Floating a ball in an air stream seems like magic to anyone seeing the demonstration for the first time. Just think how surprising four floating balls will be. Hey, come to think of it, armadillos roll up into balls. I wonder …. Video of golf ball floating in air stream  beach ball beach ball  humorous ball in water stream ping pong ball Pop bottle floating Ball held in a water stream The ghost juggler two balls classroom

· Gluck, P., “A delicate balance: hovering balloons in an air stream,” Physics Teacher, 44, 574-575 (December 2006)

Want more references? Use the link at the top of this page. And then scroll down to item 2.144.

2.150 Pub trick --- collecting grains of black pepper
Jearl Walker
Oct 2011 This is a common classroom demonstration but also works in a pub, especially if the pub customers have spent their adult lives in the pub, avoiding any science classroom. Partially fill a bowl with clean water and then sprinkle black pepper grains over the water. The grains stay wherever they randomly land. Dip your finger into the water. Except for the very spot where your finger enters, the grains ignore your finger. Is there any way you can get the grains to vigorously move away from your finger, collecting near the edge of the water surface?

Here are two videos that demonstrate the trick.

As the videos properly explain, the trick is to coat your finger with a bit of liquid soap. You could do this out of sight of the pub customers if you have a small vial of liquid soap. When the soap molecules reach the water in the bowl, the molecules spread out over the water surface. Each molecule has an end that is attracted to water molecules (hydrophilic) and an opposite end that is not attracted to water molecules (hydrophobic). Thus, the soap molecules arrange themselves so that hydrophilic ends are downward.

In clean water, adjacent water molecules strongly attract one another. We refer to that mutual attraction as being a surface tension. Thus, clean water has a large surface tension. The molecules near the edge of the water pool pull on the molecules slightly farther from the edge, which pull on the molecules even farther, and so. The whole surface is under tension. Any one of the surface molecules is pulled in all directions equally and thus is stationary.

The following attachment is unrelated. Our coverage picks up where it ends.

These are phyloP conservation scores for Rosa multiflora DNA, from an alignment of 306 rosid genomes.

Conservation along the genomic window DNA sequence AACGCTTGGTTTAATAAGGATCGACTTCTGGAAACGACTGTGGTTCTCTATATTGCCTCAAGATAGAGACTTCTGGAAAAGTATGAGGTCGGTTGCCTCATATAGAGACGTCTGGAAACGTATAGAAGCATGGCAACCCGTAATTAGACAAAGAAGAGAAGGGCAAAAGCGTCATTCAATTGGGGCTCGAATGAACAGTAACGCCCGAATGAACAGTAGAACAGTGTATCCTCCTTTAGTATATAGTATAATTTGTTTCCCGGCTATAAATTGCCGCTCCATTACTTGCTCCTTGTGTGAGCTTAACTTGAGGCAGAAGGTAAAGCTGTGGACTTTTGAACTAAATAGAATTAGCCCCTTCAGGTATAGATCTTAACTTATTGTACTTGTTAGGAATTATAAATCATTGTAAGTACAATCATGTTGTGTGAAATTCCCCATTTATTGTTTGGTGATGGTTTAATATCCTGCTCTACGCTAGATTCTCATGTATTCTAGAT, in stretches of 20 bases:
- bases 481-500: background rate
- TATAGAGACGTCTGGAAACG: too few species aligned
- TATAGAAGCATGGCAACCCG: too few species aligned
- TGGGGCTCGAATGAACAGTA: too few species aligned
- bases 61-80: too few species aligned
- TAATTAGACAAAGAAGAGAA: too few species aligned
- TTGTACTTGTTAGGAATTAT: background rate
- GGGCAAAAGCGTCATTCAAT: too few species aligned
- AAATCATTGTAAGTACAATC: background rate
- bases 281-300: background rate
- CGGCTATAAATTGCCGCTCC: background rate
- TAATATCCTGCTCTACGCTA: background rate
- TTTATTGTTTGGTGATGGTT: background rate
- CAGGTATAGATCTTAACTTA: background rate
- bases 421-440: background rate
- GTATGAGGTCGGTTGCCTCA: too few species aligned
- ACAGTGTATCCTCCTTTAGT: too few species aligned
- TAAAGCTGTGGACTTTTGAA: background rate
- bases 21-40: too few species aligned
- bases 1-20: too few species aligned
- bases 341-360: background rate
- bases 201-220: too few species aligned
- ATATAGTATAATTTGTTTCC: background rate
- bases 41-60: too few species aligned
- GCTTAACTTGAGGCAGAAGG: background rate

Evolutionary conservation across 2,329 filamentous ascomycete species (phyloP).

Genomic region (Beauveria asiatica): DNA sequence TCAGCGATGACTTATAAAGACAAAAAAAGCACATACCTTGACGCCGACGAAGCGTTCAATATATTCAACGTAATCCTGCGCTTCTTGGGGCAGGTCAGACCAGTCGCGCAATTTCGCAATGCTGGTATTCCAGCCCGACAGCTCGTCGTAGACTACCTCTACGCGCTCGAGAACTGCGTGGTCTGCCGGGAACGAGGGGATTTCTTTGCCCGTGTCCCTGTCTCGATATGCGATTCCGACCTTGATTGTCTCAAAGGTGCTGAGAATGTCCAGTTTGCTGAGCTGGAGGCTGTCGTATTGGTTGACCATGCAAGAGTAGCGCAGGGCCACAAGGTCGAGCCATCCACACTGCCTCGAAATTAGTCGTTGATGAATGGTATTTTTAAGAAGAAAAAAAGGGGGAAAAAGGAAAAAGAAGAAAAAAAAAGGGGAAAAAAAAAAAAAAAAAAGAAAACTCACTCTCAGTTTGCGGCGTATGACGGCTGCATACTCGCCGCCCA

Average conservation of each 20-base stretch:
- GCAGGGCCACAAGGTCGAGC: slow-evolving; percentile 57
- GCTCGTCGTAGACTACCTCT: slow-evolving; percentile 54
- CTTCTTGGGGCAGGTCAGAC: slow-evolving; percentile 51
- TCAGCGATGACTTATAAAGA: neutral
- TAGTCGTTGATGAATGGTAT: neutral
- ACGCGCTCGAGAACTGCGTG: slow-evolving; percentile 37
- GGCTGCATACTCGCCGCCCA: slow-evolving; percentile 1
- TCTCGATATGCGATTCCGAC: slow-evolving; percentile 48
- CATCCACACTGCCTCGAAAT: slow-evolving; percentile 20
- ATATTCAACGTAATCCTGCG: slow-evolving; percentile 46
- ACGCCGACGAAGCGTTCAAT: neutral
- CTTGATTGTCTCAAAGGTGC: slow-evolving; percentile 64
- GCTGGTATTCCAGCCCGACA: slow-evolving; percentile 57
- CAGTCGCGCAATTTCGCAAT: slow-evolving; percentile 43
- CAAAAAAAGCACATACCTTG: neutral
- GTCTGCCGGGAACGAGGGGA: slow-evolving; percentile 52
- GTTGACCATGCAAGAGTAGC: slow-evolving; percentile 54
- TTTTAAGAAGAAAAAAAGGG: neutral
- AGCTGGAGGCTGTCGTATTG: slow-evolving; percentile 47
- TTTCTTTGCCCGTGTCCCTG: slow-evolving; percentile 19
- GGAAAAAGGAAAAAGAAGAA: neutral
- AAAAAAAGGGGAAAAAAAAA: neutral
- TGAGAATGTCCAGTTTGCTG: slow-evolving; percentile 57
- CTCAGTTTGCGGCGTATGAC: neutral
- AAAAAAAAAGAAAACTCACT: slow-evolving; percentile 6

When soap molecules spread across the surface, they separate otherwise adjacent water molecules, and then there is no longer an attraction between those molecules. As a result, the surface tension of the soapy water is less than that of the clean water.

The soap molecules spread from the point where your finger enters the water. That means that the surface tension in that region is suddenly decreased. The water farther from your finger is still clean and still has a large surface tension. Any water molecule at the border between the clean water and the soapy water is then pulled strongly toward the clean water and more weakly toward the soapy water. The stronger pull wins and thus the border water molecules move away from the soapy region. As that water moves, the floating pepper grains are carried along.

When I clean my electric shaver, I see something similar. To clean the head, I brush out the hundreds of small lengths of hair (the clippings) that have collected in the head. These clippings fall into the water in the toilet, but instead of staying where they land, they immediately move away. However, here a different effect governs the motion. The clippings are naturally oily. When they land in the water, the oil spreads over the water surface (the oil is lighter than the water and thus floats). This spreading oil carries the clippings away from the landing site. This probably should not be considered as a pub trick unless you are male and just happen to shaving in the pub. (That sounds a bit sad, don’t you think?)

Dots · through ··· indicate level of difficulty
Journal reference style: author, journal, volume, pages (date)
· Edge, R. D., “Surface tension,” in “String & Sticky Tape Experiments,” Physics Teacher, 26, No. 9, 586-587 (December 1988)